Recommend a waterproof bag for my E-M5?

Discussion in 'Olympus Cameras' started by jlouisalmeida, Dec 18, 2014.

  1. jlouisalmeida

    jlouisalmeida Mu-43 Regular

    55
    Jul 7, 2014
    Hello all!

    Going on a cruise soon and there will be several opportunities for some underwater photography (snorkeling, not scuba) and was wondering if anyone has any experience with a waterproof bag/case? The true waterproof cases are a out of my price range...

    I will probably only be using the kit lens, as my others are manual focus or zoom, unless you think the 40-150 could fit?

    Thanks!
    J

    Gear: OMD E-M5, 14-42 kit, Oly 40-150, Rokinon 12mm, OM 50
     
  2. Evan614

    Evan614 Mu-43 Regular

    109
    May 6, 2014
    BuckeyeState
    I had a dicapac. It worked ok. sometimes tough to control camera.
    bag's life span is limited to a couple years. If you get one I suggest selling after usage.
    I suggest you get a filter for color correcting.
     
  3. Holoholo55

    Holoholo55 Mu-43 All-Pro

    Aug 13, 2014
    Honolulu, HI
    Walter
    J,

    Back in the days when I had a Canon 35mm SLR, I used an Ewa Marine housing (a flexible bag with an optical glass port) to cover my camera and protect it when I took it out on small fishing boats for scientific fieldwork. It worked well enough to keep the camera dry, but I never took it diving. The company is still around. http://www.ewa-marine.com

    A wide angle lens would probably work better than a normal lens. I'm not an underwater photographer, but I'm sure there are many on this site that could pitch in.
     
  4. flamingfish

    flamingfish Mu-43 Top Veteran

    771
    Nov 16, 2012
    Emily
    Honestly, I'd get an inexpensive waterproof P&S instead, rather than risking my E-M5. In fact, that's exactly what I've done -- I have a trip planned for next summer when I'll be snorkeling, and I jumped on a refurb TG-850 when the Olympus outlet had a deal on it. I've flooded a camera while diving, and it isn't pretty.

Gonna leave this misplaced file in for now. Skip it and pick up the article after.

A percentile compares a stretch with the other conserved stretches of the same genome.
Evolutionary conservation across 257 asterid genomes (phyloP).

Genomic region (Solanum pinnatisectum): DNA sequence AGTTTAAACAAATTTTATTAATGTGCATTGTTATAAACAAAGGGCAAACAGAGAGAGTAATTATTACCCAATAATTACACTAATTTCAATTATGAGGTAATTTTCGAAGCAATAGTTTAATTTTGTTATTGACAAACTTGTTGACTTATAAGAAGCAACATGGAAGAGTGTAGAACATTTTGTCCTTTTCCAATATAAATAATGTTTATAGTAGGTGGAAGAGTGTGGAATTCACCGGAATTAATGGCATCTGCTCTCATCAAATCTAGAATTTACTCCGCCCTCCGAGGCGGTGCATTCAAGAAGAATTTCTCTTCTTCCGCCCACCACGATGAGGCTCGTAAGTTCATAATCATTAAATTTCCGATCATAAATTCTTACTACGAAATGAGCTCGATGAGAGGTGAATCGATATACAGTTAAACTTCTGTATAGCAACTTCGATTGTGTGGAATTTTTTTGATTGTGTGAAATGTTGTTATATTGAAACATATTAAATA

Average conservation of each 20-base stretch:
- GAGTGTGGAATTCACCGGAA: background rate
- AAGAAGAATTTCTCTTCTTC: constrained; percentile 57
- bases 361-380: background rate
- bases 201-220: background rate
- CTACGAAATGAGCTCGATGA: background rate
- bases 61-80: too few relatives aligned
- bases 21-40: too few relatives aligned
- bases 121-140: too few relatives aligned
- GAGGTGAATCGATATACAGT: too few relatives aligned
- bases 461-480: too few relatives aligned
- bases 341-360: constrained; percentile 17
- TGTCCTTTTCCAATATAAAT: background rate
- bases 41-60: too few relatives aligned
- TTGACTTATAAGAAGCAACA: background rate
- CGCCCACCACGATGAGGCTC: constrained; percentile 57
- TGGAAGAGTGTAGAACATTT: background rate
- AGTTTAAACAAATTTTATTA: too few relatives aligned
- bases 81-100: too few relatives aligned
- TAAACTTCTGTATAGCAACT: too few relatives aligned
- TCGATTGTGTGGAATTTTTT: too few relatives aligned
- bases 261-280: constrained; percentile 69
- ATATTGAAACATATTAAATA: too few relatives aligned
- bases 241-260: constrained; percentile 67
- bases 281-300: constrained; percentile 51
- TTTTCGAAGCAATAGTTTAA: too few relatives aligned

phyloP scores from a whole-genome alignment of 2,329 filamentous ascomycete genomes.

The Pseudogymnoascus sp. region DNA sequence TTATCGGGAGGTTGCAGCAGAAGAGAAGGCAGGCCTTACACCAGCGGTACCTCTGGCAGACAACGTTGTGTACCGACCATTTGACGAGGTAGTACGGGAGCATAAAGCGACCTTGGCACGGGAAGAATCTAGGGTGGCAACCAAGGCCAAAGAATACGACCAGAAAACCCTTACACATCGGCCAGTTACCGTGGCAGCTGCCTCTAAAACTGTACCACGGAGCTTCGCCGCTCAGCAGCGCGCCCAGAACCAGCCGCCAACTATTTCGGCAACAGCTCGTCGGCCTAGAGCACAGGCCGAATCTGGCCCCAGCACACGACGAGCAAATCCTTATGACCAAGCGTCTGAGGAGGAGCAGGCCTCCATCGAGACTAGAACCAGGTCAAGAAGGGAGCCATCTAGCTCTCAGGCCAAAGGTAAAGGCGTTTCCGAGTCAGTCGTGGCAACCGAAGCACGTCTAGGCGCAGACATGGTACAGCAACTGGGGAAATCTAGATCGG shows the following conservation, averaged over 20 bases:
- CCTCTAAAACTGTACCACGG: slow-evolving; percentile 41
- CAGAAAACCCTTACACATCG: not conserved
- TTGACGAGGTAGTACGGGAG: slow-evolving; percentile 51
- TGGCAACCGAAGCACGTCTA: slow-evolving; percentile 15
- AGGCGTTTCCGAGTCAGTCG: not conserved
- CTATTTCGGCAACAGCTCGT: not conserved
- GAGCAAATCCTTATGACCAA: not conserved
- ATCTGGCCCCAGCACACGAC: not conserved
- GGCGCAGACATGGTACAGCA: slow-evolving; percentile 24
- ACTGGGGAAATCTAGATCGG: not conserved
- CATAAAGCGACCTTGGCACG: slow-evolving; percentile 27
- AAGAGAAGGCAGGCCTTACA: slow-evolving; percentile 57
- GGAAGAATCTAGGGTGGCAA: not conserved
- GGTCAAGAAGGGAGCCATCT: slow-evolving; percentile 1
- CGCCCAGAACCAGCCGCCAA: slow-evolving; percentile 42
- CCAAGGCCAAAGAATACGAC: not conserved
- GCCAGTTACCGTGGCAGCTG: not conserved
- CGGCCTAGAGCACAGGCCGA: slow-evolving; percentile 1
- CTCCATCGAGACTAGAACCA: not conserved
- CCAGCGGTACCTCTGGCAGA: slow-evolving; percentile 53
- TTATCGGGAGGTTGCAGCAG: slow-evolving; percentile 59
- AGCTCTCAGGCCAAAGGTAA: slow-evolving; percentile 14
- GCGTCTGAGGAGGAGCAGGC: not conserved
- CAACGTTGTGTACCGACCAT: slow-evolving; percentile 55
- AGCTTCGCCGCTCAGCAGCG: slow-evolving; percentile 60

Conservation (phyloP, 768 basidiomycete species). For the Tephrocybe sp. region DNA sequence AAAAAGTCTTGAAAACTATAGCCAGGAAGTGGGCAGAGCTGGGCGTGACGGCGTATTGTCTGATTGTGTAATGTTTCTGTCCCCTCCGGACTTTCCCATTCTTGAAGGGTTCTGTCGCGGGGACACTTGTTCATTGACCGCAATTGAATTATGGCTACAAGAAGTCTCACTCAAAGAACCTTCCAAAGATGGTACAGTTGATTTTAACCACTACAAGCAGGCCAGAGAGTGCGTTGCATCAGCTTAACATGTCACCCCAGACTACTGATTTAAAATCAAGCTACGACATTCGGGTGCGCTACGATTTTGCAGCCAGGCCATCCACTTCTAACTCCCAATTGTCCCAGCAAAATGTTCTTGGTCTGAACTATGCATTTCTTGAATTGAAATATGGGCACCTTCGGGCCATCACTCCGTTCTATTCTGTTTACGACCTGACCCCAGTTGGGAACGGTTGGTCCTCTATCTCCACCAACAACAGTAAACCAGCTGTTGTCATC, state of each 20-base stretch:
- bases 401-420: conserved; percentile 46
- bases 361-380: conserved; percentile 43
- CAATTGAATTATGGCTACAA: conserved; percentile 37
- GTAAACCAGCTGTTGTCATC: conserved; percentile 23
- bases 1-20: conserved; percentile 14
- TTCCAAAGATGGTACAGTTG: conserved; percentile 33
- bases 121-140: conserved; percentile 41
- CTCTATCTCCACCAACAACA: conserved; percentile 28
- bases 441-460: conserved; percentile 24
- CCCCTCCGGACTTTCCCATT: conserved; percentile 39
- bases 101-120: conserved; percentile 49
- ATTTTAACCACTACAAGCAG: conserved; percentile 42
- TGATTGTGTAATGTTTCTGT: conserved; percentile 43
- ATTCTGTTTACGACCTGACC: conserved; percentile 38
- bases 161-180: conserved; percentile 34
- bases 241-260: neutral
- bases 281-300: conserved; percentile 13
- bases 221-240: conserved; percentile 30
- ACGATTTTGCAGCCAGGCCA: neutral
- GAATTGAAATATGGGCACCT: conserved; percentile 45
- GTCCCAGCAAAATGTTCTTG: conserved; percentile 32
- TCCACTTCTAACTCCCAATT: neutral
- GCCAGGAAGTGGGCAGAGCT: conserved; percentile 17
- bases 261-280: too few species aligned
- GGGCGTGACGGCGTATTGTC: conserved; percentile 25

How good a snorkeler are you? Are you going to be mostly floating on the surface looking down, or will you dive down to get a closer look at things? I ask because shooting straight down isn't going to give you great photos. It flattens the scene out. If you're going to be doing that, I don't think risking your expensive camera would be worth it. If you can dive down to get a good angle and hold yourself still while taking the photo (which is more difficult than it sounds), there might be more point to using your E-M5.

    If you're snorkeling from a boat, or any location that requires a jump into the water, jump in first and have someone hand your camera to you. Do not jump in while holding your camera. (I also flooded a camera that way, in my early days.)

    I agree that a wider angle is probably better for the sort of underwater photos you'll be taking.
     
  5. Holoholo55

    Holoholo55 Mu-43 All-Pro

    Aug 13, 2014
    Honolulu, HI
    Walter
    That's great advice. Less risk, and easier to handle one of those than an EM5 in a case or bag.
     
  6. jlouisalmeida

    jlouisalmeida Mu-43 Regular

    55
    Jul 7, 2014
    I am a strong swimmer and enjoy diving down and grabbing on to rocks or anything to hold me under so I can observe the wildlife, so that is why I wanted to be able to take my better camera down. Thank you for the tip though
     
  7. barry13

    barry13 Super Moderator; Photon Wrangler

    Mar 7, 2014
    Southern California
    Barry
    Watch out for Moray eels; they hide in rocks and have big teeth.

    Barry
     
  8. letsgofishing

    letsgofishing Mu-43 Veteran

    352
    Nov 21, 2012
    South Africa
    Mike Kaplan
    Years ago I bought a Dicapac for my LX3 for a trip to Belize. Scuba'd on reefs up to 15m and it worked just fine.
     
  9. flamingfish

    flamingfish Mu-43 Top Veteran

    771
    Nov 16, 2012
    Emily
    Grabbing rocks is fine, but be sure it's a rock, not coral. Grabbing coral is not fine! Just touching coral can kill the polyps, and most coral regrows very slowly. If you need to steady yourself, plant a hand on the sand, or find a dead spot (white, bare) on the coral and steady yourself with one finger. (Sorry for the rant, but my inner eco-diver winces at the idea of touching anything on a reef but the sand.)
     
  10. jlouisalmeida

    jlouisalmeida Mu-43 Regular

    55
    Jul 7, 2014
    Don't worry! I consider myself a very environmentally friendly person, the only thing I really ended up grabbing was a cinderblock that was on the bottom and had nothing growing on it.

    I did end up with the Dicapac, it is a bit cumbersome but once you get the hang of it its great! I didn't dive with it but rather used it to shoot some underwater video for our standing dolphin encounter
     
  11. owczi

    owczi nareteV 34-uM

    :2thumbs: (joke)

    Plastic-Slider-Zip-Lock-Bags.